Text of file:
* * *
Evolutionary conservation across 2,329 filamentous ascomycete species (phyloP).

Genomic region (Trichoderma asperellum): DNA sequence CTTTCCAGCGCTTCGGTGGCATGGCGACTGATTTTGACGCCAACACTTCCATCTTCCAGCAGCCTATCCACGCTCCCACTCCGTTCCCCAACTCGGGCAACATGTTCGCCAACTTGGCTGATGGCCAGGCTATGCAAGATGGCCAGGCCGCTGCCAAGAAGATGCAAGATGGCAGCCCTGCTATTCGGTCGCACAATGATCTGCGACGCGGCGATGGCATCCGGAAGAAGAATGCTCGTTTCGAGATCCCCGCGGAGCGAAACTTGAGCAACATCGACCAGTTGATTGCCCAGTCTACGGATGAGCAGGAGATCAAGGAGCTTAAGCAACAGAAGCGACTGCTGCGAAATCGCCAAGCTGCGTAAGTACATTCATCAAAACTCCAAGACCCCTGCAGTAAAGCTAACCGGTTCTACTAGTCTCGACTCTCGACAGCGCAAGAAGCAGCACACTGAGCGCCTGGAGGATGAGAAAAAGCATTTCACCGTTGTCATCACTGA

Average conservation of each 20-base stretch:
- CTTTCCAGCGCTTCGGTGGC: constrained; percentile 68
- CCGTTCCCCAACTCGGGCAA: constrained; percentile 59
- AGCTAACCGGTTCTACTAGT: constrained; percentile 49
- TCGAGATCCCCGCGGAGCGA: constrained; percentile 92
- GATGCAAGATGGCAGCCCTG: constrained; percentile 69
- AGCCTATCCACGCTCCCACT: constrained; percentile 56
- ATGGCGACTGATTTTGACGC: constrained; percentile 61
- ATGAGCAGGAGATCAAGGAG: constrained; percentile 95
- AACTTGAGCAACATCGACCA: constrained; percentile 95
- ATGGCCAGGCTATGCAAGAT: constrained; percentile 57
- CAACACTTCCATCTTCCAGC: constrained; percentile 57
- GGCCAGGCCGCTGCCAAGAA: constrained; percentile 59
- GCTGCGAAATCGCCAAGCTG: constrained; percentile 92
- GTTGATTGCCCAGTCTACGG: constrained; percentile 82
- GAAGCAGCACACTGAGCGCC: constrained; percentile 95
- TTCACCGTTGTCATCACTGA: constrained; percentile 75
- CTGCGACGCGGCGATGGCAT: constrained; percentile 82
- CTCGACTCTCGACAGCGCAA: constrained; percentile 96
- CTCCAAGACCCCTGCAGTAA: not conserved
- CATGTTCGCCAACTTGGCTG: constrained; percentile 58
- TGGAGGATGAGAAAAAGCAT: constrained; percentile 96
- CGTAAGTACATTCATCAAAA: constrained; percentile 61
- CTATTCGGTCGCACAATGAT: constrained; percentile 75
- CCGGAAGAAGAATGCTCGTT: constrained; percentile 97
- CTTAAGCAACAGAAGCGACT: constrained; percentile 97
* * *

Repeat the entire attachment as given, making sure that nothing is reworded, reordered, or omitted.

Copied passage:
Evolutionary conservation across 2,329 filamentous ascomycete species (phyloP).

Genomic region (Trichoderma asperellum): DNA sequence CTTTCCAGCGCTTCGGTGGCATGGCGACTGATTTTGACGCCAACACTTCCATCTTCCAGCAGCCTATCCACGCTCCCACTCCGTTCCCCAACTCGGGCAACATGTTCGCCAACTTGGCTGATGGCCAGGCTATGCAAGATGGCCAGGCCGCTGCCAAGAAGATGCAAGATGGCAGCCCTGCTATTCGGTCGCACAATGATCTGCGACGCGGCGATGGCATCCGGAAGAAGAATGCTCGTTTCGAGATCCCCGCGGAGCGAAACTTGAGCAACATCGACCAGTTGATTGCCCAGTCTACGGATGAGCAGGAGATCAAGGAGCTTAAGCAACAGAAGCGACTGCTGCGAAATCGCCAAGCTGCGTAAGTACATTCATCAAAACTCCAAGACCCCTGCAGTAAAGCTAACCGGTTCTACTAGTCTCGACTCTCGACAGCGCAAGAAGCAGCACACTGAGCGCCTGGAGGATGAGAAAAAGCATTTCACCGTTGTCATCACTGA

Average conservation of each 20-base stretch:
- CTTTCCAGCGCTTCGGTGGC: constrained; percentile 68
- CCGTTCCCCAACTCGGGCAA: constrained; percentile 59
- AGCTAACCGGTTCTACTAGT: constrained; percentile 49
- TCGAGATCCCCGCGGAGCGA: constrained; percentile 92
- GATGCAAGATGGCAGCCCTG: constrained; percentile 69
- AGCCTATCCACGCTCCCACT: constrained; percentile 56
- ATGGCGACTGATTTTGACGC: constrained; percentile 61
- ATGAGCAGGAGATCAAGGAG: constrained; percentile 95
- AACTTGAGCAACATCGACCA: constrained; percentile 95
- ATGGCCAGGCTATGCAAGAT: constrained; percentile 57
- CAACACTTCCATCTTCCAGC: constrained; percentile 57
- GGCCAGGCCGCTGCCAAGAA: constrained; percentile 59
- GCTGCGAAATCGCCAAGCTG: constrained; percentile 92
- GTTGATTGCCCAGTCTACGG: constrained; percentile 82
- GAAGCAGCACACTGAGCGCC: constrained; percentile 95
- TTCACCGTTGTCATCACTGA: constrained; percentile 75
- CTGCGACGCGGCGATGGCAT: constrained; percentile 82
- CTCGACTCTCGACAGCGCAA: constrained; percentile 96
- CTCCAAGACCCCTGCAGTAA: not conserved
- CATGTTCGCCAACTTGGCTG: constrained; percentile 58
- TGGAGGATGAGAAAAAGCAT: constrained; percentile 96
- CGTAAGTACATTCATCAAAA: constrained; percentile 61
- CTATTCGGTCGCACAATGAT: constrained; percentile 75
- CCGGAAGAAGAATGCTCGTT: constrained; percentile 97
- CTTAAGCAACAGAAGCGACT: constrained; percentile 97